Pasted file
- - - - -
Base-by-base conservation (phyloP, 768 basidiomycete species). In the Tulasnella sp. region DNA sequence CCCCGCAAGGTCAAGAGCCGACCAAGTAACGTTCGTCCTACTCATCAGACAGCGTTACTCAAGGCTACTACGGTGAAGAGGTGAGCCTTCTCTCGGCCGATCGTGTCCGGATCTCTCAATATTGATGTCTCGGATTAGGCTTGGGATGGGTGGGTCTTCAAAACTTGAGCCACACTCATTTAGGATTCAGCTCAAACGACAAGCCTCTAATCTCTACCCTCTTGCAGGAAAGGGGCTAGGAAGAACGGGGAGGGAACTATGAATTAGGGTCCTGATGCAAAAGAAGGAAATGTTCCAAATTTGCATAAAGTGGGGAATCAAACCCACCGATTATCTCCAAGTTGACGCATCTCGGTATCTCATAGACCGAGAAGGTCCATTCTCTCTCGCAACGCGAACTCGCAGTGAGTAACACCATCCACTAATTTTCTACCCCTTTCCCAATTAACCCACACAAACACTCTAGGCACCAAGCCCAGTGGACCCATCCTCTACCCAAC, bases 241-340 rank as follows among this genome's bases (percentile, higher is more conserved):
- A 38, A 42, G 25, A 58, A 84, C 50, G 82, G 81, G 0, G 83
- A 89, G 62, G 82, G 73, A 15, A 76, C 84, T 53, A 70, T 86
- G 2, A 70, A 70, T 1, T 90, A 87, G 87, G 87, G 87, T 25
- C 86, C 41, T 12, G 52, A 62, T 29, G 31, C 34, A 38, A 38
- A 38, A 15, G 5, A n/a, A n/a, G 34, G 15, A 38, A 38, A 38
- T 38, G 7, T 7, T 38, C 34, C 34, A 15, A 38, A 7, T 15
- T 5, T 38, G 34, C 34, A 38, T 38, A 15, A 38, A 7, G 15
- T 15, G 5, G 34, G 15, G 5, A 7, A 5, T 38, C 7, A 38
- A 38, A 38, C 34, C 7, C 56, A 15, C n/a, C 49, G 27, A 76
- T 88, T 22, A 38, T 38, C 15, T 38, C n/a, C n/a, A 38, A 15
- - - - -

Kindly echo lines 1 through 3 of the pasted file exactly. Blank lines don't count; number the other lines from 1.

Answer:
Base-by-base conservation (phyloP, 768 basidiomycete species). In the Tulasnella sp. region DNA sequence CCCCGCAAGGTCAAGAGCCGACCAAGTAACGTTCGTCCTACTCATCAGACAGCGTTACTCAAGGCTACTACGGTGAAGAGGTGAGCCTTCTCTCGGCCGATCGTGTCCGGATCTCTCAATATTGATGTCTCGGATTAGGCTTGGGATGGGTGGGTCTTCAAAACTTGAGCCACACTCATTTAGGATTCAGCTCAAACGACAAGCCTCTAATCTCTACCCTCTTGCAGGAAAGGGGCTAGGAAGAACGGGGAGGGAACTATGAATTAGGGTCCTGATGCAAAAGAAGGAAATGTTCCAAATTTGCATAAAGTGGGGAATCAAACCCACCGATTATCTCCAAGTTGACGCATCTCGGTATCTCATAGACCGAGAAGGTCCATTCTCTCTCGCAACGCGAACTCGCAGTGAGTAACACCATCCACTAATTTTCTACCCCTTTCCCAATTAACCCACACAAACACTCTAGGCACCAAGCCCAGTGGACCCATCCTCTACCCAAC, bases 241-340 rank as follows among this genome's bases (percentile, higher is more conserved):
- A 38, A 42, G 25, A 58, A 84, C 50, G 82, G 81, G 0, G 83
- A 89, G 62, G 82, G 73, A 15, A 76, C 84, T 53, A 70, T 86